Year Ended December 31, 2012 Compared with Year Ended December 31, 2011

Consolidated Results

 

     Year Ended
December 31,
2012
     Year Ended
December 31,
2011
     Increase /
(decrease)
from prior
year
    Percentage
change

from prior
year
 
     (in millions)  

Owned, Leased and Consolidated Joint Venture Hotels

   $ 1,698       $ 1,768       $ (70     (4.0 )% 

Management Fees, Franchise Fees and Other Income

     888         814         74        9.1

Vacation Ownership and Residential

     1,287         703         584        83.1

Other Revenues from Managed and Franchised Properties

     2,448         2,339         109        4.7
  

 

 

    

 

 

    

 

 

   

 

 

 

Total Revenues

   $ 6,321       $ 5,624       $ 697        12.4
  

 

 

    

 

 

    

 

 

   

 

 

 

The decrease in revenues from owned, leased and consolidated joint venture hotels was primarily due to lost revenues from 11 owned hotels that were sold or closed in 2011 and 2012. These sold or closed hotels had revenues of $420 million in the year ended December 31, 2012, compared to $484 million for the corresponding period in 2011. Revenues at our Same-Store Owned Hotels (39 hotels for the year ended December 31, 2012 and 2011, excluding the 11 hotels sold and 14 additional hotels undergoing significant repositionings or without comparable results in 2012 and 2011) decreased 0.2%, or $3 million, to $1.252 billion for the year ended December 31, 2012, when compared to $1.255 billion in the corresponding period of 2011.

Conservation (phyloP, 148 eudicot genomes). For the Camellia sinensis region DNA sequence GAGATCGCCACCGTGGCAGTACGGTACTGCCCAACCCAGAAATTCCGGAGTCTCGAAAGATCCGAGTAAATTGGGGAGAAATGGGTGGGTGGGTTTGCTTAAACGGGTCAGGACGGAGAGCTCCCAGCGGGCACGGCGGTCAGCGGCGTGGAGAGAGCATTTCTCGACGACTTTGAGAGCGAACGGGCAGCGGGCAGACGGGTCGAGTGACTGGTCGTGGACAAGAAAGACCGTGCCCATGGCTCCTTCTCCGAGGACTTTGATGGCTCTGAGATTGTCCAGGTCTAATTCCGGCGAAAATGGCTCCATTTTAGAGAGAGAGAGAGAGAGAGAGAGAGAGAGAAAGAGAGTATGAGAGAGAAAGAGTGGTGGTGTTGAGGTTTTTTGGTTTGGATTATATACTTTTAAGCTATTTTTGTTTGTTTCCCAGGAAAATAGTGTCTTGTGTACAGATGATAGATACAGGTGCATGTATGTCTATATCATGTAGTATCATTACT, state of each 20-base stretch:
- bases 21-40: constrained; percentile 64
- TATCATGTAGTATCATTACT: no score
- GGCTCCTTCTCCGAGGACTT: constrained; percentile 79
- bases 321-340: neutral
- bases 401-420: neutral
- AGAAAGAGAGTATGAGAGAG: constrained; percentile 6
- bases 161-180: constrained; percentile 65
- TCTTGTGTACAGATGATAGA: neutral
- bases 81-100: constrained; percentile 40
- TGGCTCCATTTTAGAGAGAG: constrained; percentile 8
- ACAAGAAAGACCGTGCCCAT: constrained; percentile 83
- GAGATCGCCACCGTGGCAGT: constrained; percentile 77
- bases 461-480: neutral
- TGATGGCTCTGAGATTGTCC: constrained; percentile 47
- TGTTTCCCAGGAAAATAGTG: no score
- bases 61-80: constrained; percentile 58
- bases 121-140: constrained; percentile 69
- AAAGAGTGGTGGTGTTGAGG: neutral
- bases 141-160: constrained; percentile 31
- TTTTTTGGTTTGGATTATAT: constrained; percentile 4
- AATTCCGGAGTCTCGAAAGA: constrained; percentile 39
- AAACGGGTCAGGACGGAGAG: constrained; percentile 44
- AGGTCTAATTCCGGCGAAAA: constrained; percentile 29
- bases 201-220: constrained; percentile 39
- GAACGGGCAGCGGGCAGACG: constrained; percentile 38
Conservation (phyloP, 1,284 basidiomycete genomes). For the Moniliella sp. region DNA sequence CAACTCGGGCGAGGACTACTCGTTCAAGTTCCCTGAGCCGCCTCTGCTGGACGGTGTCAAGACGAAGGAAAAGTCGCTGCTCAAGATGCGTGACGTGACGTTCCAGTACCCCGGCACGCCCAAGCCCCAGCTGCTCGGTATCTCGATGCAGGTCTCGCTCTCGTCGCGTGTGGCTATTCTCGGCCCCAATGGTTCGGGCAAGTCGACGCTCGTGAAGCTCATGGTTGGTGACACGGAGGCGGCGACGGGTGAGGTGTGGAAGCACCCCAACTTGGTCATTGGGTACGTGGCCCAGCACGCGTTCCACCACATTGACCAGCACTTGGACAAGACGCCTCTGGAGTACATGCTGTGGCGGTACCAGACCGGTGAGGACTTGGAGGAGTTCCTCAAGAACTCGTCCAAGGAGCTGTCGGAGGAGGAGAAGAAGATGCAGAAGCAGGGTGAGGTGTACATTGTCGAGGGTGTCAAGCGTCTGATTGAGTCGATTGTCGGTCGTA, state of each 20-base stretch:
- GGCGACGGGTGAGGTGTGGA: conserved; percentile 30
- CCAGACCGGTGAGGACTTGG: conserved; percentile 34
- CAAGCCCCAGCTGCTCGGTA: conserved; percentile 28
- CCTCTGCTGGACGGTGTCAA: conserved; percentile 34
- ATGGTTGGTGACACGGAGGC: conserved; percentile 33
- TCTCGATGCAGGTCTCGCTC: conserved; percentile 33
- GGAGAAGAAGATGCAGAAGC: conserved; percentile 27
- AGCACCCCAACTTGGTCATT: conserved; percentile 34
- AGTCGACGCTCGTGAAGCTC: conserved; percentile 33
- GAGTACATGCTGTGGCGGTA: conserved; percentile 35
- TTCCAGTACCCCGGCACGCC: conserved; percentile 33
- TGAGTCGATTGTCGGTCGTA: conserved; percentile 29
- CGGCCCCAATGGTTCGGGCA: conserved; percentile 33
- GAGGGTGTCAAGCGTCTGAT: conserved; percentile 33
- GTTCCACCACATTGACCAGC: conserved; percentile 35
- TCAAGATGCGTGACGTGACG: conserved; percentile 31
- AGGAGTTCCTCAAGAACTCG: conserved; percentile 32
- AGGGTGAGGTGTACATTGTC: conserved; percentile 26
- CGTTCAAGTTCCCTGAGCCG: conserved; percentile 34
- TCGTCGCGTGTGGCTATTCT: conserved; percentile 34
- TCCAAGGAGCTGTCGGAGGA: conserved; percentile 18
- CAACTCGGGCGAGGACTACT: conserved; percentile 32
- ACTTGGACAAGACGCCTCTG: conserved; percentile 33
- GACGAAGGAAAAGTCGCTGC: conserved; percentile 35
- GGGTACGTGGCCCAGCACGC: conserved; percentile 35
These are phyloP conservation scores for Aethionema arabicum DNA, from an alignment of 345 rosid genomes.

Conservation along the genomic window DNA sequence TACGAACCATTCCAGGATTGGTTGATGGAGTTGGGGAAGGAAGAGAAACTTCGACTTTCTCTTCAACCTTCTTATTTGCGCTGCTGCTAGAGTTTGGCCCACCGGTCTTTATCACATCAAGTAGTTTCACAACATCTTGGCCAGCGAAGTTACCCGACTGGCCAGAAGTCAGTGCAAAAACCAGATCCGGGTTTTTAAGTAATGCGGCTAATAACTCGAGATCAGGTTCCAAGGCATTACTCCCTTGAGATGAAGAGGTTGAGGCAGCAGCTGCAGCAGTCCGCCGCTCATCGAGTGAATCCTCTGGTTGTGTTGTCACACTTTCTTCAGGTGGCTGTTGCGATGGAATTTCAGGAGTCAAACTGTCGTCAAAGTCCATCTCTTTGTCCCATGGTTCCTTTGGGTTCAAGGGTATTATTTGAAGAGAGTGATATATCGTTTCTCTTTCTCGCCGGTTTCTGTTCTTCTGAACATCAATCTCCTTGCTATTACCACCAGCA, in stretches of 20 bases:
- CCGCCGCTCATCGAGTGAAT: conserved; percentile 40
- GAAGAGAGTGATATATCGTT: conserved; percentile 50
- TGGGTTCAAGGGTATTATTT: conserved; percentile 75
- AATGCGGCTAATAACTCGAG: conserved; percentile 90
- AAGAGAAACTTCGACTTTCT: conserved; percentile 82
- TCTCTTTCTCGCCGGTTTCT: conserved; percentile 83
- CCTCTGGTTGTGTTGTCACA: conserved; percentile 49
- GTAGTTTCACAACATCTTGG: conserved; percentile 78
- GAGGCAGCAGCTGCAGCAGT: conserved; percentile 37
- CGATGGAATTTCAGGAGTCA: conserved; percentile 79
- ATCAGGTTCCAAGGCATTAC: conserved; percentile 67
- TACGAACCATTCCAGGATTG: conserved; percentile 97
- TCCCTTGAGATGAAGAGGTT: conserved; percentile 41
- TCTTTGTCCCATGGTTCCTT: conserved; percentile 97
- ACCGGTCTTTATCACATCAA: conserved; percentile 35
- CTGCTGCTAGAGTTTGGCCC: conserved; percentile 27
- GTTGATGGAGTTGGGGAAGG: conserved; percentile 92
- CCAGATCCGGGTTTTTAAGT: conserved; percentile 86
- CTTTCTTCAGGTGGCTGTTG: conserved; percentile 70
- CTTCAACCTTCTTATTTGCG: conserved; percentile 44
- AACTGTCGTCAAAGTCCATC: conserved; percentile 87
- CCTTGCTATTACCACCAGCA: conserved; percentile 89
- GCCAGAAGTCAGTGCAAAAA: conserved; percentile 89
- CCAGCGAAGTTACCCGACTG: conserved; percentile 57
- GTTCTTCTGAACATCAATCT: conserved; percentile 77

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REVPAR at our worldwide Same-Store Owned Hotels was $160.01 for the year ended December 31, 2012, compared to $159.85 in the corresponding period in 2011. The slight increase in REVPAR at these worldwide Same-Store Owned Hotels resulted from an increase in occupancy rates to 72.5% for the year ended December 31, 2012, compared to 72.3% in the corresponding period in 2011, partially offset by a 0.2% decrease in ADR to $220.71 for the year ended December 31, 2012, compared to $221.17 for the corresponding period in 2011. While REVPAR growth was particularly strong at our owned hotels in San Francisco, California, Mexico City, Mexico and Rio de Janeiro, Brazil, the growth was substantially offset by decreases in REVPAR at our owned hotels in Montreal, Canada, Buenos Aires, Argentina and various cities in Italy.

The increase in management fees, franchise fees and other income was primarily a result of an $89 million increase in management fees and franchise fees to $861 million for the year ended December 31, 2012, compared to $772 million for the corresponding period in 2011. Management fees increased 11.9% to $509 million and franchise fees increased 7.0% to $200 million. These increases were primarily due to the net addition of 48 managed and franchised hotels to our system in 2012 and a 3.2% increase in Worldwide Systemwide REVPAR, compared to the same period in 2011. Other income for the year ended December 31, 2012 decreased $15 million when compared to the corresponding period in 2011, primarily as a result of payments received, in 2011, on promissory notes that had previously been reserved.